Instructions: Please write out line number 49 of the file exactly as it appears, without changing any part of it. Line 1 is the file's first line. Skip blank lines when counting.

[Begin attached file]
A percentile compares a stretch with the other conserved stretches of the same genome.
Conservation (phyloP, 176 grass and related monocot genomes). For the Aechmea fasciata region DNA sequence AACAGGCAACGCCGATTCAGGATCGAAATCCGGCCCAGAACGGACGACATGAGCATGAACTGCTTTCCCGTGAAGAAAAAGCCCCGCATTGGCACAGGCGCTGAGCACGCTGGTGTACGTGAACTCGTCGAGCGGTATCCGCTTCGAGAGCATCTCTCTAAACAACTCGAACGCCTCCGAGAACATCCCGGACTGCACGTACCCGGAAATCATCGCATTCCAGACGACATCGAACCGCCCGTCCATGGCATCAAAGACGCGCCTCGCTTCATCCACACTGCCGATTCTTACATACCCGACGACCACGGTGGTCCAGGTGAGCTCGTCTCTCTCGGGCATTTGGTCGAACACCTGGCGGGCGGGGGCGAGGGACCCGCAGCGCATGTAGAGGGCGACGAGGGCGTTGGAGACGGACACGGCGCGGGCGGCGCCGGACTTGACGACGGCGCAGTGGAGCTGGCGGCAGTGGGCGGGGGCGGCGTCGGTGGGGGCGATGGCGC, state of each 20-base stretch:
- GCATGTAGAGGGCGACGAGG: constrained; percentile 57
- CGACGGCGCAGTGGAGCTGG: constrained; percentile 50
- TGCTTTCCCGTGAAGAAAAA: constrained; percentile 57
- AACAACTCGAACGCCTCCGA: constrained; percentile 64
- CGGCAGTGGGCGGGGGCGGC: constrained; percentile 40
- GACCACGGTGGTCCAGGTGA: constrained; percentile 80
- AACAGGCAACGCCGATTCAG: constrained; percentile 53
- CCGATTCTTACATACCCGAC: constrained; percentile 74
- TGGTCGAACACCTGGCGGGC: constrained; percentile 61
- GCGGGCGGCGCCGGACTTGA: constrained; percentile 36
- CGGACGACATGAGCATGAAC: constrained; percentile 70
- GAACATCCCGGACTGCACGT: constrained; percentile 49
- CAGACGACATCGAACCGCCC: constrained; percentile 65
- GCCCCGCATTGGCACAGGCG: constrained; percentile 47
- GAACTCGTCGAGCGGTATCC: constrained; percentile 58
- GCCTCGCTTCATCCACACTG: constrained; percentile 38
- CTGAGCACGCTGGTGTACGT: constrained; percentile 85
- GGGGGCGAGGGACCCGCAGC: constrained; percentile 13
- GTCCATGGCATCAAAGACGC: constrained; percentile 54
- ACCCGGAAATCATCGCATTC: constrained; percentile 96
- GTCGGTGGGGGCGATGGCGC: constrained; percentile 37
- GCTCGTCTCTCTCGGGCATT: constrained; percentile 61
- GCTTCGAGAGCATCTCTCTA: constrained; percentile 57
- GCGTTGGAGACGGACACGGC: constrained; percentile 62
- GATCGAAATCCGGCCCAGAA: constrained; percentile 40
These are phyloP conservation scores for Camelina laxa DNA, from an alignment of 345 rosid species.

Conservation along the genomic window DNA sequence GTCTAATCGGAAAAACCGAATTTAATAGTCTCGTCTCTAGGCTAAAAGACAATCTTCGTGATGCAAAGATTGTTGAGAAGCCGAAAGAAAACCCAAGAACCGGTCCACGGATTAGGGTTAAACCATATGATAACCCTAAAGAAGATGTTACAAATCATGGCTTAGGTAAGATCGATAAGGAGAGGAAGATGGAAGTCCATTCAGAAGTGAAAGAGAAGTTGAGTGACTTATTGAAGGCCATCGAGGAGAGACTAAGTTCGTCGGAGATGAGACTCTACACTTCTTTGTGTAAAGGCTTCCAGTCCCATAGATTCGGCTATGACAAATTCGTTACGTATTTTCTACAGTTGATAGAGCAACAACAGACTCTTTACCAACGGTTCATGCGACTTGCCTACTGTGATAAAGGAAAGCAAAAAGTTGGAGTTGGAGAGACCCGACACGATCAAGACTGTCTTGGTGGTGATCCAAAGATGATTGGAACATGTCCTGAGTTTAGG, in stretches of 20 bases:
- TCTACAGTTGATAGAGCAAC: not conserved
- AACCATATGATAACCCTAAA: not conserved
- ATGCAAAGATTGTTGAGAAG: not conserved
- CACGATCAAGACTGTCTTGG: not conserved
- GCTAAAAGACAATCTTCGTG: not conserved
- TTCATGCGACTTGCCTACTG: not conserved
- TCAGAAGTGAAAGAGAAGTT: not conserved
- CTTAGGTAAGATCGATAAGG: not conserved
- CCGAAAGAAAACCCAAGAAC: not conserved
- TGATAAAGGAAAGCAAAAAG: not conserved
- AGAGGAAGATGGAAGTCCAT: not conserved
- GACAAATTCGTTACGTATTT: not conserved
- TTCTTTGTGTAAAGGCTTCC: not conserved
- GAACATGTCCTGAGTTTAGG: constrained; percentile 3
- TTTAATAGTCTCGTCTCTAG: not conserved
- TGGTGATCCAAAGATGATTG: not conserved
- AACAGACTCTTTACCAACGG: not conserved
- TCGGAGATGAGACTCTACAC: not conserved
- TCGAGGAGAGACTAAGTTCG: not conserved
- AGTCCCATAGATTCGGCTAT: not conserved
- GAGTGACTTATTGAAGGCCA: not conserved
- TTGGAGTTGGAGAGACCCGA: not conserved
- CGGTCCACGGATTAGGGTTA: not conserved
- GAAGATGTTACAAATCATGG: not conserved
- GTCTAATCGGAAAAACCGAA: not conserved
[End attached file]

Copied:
- AGTCCCATAGATTCGGCTAT: not conserved